There are several considerations to keep track of for a person who is dealing with social anxiety. From how to ensure consistent performance in the workplace, to managing the complicated ins and outs of personal relationships, to the pressures that can come from everyday demands and responsibilities, there are multitudes of things to balance.
Then COVID came. Suddenly, society’s rulebook as a whole was thrown for a loop and people had no choice but to figure out new ways to do many of the things they used to take for granted. In many ways, quarantine life is nothing like the lifestyles that most people were used to maintaining. One can only imagine the struggles that could come with having an active anxiety disorder during these types of circumstances. As opposed to rotating between the various settings that the average person finds themselves spreading their time between, the last year and some change has required a lot of staying in the same place. Now, sources seem to be prepping people to rejoin the public and essentially return to the “normal” grind.
So now what?
More specifically, what does this mean for people with anxiety disorders, and how easily can they expect to return to what average society considers to be “normalcy”?
Healthline shares a collection of tips that can help those with social anxiety who may be genuinely troubled about the prospect of being around an ongoing flow of people again. This may be especially stressful since we have all been in our own living spaces for the last year, and have had the pandemic to blame when choosing not to connect with too many other people. So, these tips are meant to make the transition back into constant social interaction that much easier.
For one, a person can start by making what are called incremental changes. This means that instead of running full speed into an enormous crowd of busy city goers like The Flash, a person can take it slow by planning small outings where one is sure to feel comfortable. This could be a 15-minute walk around the neighborhood, or a quick visit to the convenient store right next door to retrieve a favorite snack. In fact, that treat can be looked at as a prize for taking important steps towards reassimilating in the healthiest fashion. Using this method, exposure to the outside can be gradually increased, until the person feels good about being around substantial amounts of people without having negative effects of their anxiety triggered so readily (1).
Secondly, it is important for people with anxiety disorders to clearly communicate boundaries with others that will make them feel safe and secure when it’s time to engage in interactive activities. This is of course most applicable when dealing with a close friend, confidant, or relative, or at least someone who offers a bond of trust. Boundaries can be openly set regarding where to meet, and whatever conditions that are reasonable to satisfy and can facilitate a healthy environment that a person would likely not feel anxious in (1). This approach is helpful because it gives someone with an anxiety disorder the chance to be in a public social setting while feeling a strong sense of security from their boundaries being met, which can do wonders for building their ability to fully reassimilate into society at large, of course when they are ready to.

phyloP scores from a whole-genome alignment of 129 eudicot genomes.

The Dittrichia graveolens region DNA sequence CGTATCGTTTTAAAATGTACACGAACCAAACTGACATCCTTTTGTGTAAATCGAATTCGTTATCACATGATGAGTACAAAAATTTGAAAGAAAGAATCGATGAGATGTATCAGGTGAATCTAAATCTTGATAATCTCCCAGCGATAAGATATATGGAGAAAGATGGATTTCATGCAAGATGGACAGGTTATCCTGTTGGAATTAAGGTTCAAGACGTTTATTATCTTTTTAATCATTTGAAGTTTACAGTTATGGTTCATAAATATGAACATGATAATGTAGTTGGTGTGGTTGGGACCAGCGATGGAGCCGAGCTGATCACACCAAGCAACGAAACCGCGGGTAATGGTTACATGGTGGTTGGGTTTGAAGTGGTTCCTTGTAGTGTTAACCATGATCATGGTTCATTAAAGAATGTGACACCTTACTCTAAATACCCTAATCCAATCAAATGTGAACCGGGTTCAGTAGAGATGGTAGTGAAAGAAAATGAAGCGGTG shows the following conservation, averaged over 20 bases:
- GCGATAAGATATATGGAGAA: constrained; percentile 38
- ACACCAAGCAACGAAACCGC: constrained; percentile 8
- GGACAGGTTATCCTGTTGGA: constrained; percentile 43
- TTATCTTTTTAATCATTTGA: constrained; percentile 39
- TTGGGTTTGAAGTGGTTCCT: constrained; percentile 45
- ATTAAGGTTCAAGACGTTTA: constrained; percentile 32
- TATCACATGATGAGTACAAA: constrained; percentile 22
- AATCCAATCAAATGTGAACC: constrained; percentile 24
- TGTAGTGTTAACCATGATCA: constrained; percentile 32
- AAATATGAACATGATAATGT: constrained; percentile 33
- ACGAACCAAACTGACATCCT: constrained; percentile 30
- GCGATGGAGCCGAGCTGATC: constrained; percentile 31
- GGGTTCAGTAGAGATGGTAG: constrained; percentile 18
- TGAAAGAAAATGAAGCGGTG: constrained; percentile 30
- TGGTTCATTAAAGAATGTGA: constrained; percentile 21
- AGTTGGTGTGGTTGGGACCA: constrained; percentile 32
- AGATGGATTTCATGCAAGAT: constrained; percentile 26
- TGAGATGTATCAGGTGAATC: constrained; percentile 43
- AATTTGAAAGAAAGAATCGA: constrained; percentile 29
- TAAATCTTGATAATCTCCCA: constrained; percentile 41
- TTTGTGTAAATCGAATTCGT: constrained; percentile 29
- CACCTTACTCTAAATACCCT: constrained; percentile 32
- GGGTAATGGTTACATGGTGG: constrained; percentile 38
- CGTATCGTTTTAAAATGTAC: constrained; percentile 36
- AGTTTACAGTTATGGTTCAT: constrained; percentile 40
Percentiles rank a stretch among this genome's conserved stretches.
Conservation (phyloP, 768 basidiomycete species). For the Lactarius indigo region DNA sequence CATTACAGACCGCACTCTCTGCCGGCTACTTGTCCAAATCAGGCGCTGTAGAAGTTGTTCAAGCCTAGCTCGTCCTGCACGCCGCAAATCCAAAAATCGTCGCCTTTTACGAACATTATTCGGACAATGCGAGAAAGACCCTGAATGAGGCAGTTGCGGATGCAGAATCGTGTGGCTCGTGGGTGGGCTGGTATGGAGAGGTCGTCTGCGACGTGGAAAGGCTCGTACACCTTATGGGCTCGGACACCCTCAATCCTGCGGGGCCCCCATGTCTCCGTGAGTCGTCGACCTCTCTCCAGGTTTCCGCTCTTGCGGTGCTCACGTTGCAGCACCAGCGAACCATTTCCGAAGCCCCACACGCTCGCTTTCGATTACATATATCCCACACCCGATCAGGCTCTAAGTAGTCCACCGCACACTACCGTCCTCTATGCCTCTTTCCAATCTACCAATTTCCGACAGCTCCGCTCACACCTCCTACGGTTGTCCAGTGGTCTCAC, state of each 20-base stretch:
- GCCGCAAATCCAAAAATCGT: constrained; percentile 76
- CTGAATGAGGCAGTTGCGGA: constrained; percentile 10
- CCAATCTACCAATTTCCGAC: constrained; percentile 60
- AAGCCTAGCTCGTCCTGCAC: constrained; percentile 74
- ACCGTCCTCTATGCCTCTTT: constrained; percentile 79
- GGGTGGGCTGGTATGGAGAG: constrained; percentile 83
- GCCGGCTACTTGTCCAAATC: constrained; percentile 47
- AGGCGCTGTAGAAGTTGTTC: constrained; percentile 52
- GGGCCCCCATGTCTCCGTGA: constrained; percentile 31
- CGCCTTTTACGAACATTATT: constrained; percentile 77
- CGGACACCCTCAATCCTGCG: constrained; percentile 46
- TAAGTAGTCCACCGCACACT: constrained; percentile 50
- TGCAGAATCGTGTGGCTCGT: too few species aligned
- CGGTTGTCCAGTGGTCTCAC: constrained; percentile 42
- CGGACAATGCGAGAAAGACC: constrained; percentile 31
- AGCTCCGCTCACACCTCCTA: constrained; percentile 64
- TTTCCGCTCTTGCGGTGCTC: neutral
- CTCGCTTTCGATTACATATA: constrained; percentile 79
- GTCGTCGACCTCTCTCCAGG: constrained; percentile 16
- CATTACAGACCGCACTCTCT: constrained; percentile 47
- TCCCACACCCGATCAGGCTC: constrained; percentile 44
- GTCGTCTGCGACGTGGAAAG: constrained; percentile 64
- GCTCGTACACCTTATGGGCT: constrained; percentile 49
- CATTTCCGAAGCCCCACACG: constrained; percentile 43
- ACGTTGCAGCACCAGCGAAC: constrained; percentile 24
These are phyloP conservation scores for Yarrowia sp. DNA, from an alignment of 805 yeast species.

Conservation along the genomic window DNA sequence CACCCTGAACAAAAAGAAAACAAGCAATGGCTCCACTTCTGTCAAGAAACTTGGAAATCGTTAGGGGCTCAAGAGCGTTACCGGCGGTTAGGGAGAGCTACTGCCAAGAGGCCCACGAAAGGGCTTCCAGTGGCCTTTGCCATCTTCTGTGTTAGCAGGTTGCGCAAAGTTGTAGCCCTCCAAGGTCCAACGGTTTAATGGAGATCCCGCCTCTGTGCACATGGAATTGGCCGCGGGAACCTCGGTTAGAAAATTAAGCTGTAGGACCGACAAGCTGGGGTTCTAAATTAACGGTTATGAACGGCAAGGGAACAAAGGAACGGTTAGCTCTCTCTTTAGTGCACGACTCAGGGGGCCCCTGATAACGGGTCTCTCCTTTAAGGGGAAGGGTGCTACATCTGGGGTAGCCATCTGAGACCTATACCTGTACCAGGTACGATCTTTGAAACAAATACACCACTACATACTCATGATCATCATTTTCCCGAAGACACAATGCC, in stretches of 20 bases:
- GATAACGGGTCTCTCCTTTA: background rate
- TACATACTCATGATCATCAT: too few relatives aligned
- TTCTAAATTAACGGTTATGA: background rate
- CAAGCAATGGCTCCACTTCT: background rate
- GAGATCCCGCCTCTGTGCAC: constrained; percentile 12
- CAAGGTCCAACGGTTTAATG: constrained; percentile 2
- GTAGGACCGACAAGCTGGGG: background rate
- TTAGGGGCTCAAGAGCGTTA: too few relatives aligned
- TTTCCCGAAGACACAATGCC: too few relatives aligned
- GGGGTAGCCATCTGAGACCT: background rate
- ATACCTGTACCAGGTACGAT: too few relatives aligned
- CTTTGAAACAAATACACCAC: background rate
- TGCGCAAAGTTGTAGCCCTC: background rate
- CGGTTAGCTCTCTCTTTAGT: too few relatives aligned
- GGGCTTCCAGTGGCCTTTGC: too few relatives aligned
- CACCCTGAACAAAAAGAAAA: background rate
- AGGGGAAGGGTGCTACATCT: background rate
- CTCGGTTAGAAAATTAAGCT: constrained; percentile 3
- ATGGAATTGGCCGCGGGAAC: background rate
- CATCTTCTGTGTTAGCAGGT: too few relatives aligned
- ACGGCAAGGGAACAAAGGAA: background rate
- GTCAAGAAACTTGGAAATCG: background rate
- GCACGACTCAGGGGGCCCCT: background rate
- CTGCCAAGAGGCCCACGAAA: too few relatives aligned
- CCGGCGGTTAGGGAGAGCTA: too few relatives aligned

A third technique a person can use before reentering their previous publicly occupied spaces like work or school is to visit those locations beforehand, prior to returning to working onsite, or attending school on campus like they used to before quarantine. Being in those physical spaces without facing the demands of work or class can reduce a significant degree of anxiety about being in those places again. This can take away the suspense of going back to work or school on the first day, which could otherwise be reason for an immense level of anxiety if handled wrong.
Once their public interaction increases, a person with anxiety disorder will benefit from having several more techniques at their disposal, in case they run into unexpected difficulties or trip-ups. VeryWellMind shares the following coping strategies:
– Identify things that are triggers and have a plan for what to do.
– Visualize a calming place, like the park or the beach.
– Practice deep breathing exercises.
– Practice mindfulness or meditation techniques.
– Use thought records to turn anxious thoughts into positive coping statements.
– Attend an online yoga class to reduce anxiety & get used to being in groups.
– Go for meditative walks to clear your mind.
– Write down worries, place them in a box, and stop thinking about them.
– Watch funny shows or use a mental health app.
– Rely on pets for emotional support to ease anxiety or anxious feelings.
– Keep a gratitude journal and write an entry in it every day (2).
Overall, it can be very intense for anybody to go from fourteen months or so of living in the unusual settings that quarantine has brought about to going right back into the world outside as it operates in full swing. For people with social anxiety disorders, it is of the utmost importance to employ patience and preparation to bring about the best results possible. There is no reason to rush, and those with anxiety should instead refrain from self-judgment and take as much time as they can to properly readjust. The choice to stay conscious of the points brought up here can be very useful for helping people in this position feel safe in their actions to rejoin the flow of modern society.
- Mayer, B.A., & Juby, B. (2021). Why You May Feel Anxious About a Post-Pandemic Return to ‘Normal’. Healthline. https://www.healthline.com/health/mental-health/why-you-may-feel-anxious-about-a-post-pandemic-return-to-normal#trauma.
- Cuncic, A. (2021). Adapting to Post-Pandemic Reality When You Have Social Anxiety. VeryWellMind. https://www.verywellmind.com/how-to-adapt-to-post-pandemic-reality-with-social-anxiety-5180281.